When random walk is a martingale

I have $$X_1,...,X_n \sim i.i.d.(0,1)$$ and $$S_n=X_1+...+X_n$$,

I define trunctation $$X_i^{(v)}=X_i\textbf1_{\{|X_i|\leq v\}}-E[X_i\textbf1_{\{|X_i|\leq v\}}]$$ and $$S_k^{(v)}=\Sigma_{i=1}^k X_i \textbf1_{\{|X_i|\leq v\}}-E \left[ \Sigma_{i=1}^k X_i \textbf1_{\{|X_i|\leq v\}} \right]$$. So i obtain random walk $$\{ S_i^{(v)} \}_{i=1}^n$$ which increments are bounded by $$2v$$. In my paper there is random walk is mean zero. Thanks to this two properties it's a martingale.

I wonder if there is any definition of martingale I don't know. In my opinion i should have filtration $$F_n = \sigma(X_1,...,X_n)$$ and then checked the definition.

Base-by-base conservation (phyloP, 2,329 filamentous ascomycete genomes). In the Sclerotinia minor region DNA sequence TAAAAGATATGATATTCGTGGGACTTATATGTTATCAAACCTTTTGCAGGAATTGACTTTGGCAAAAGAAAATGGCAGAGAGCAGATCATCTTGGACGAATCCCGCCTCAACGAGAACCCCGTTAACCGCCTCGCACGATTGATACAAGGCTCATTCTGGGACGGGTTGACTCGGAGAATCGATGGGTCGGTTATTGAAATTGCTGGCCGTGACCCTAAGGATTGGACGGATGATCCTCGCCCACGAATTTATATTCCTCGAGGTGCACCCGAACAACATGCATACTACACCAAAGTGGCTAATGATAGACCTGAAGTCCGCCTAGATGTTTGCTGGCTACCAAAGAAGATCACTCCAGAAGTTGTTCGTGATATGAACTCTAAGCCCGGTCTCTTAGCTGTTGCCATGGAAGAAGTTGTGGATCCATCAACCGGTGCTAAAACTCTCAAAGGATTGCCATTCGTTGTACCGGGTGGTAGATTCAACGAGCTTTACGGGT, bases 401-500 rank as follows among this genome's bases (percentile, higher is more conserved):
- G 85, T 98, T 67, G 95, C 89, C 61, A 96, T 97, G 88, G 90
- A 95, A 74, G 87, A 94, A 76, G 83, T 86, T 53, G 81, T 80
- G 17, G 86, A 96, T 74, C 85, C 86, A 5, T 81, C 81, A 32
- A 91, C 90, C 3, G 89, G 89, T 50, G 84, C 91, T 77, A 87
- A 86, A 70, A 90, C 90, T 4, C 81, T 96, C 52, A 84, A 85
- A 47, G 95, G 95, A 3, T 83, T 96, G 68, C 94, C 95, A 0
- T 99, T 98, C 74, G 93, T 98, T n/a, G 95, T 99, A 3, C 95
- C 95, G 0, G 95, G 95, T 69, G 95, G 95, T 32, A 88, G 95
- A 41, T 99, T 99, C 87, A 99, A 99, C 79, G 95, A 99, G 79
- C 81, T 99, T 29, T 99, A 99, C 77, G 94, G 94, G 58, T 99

Secondly there is the same conclusion with $$\left\{ S_n - S_n^{(v)} \right\}_{i=1}^n$$. In paper I have it's mean zero P-integrable random walk therefore it's a martingale.

Can someone please explain me or tell definition I need to understand this.

The typical definition of a martingale is that $$\mathbb E[X_{n+1} \mid \mathcal F_n] = X_n$$ where $$X_n$$ is adapted to the filtration $$\mathcal F_n$$. This is equivalent to $$\mathbb E[X_{n+1} - X_n \mid \mathcal F_n] = 0$$ since $$X_n \in \mathcal F_n$$. Note that it is common to take $$\mathcal F_k = \sigma(X_1, \dots, X_k)$$.
Any stochastic process with mean-zero (hence, integrable) increments is indeed a martingale with respect to the natural filtration $$\mathcal F_k = \sigma(X_1, \dots, X_k)$$.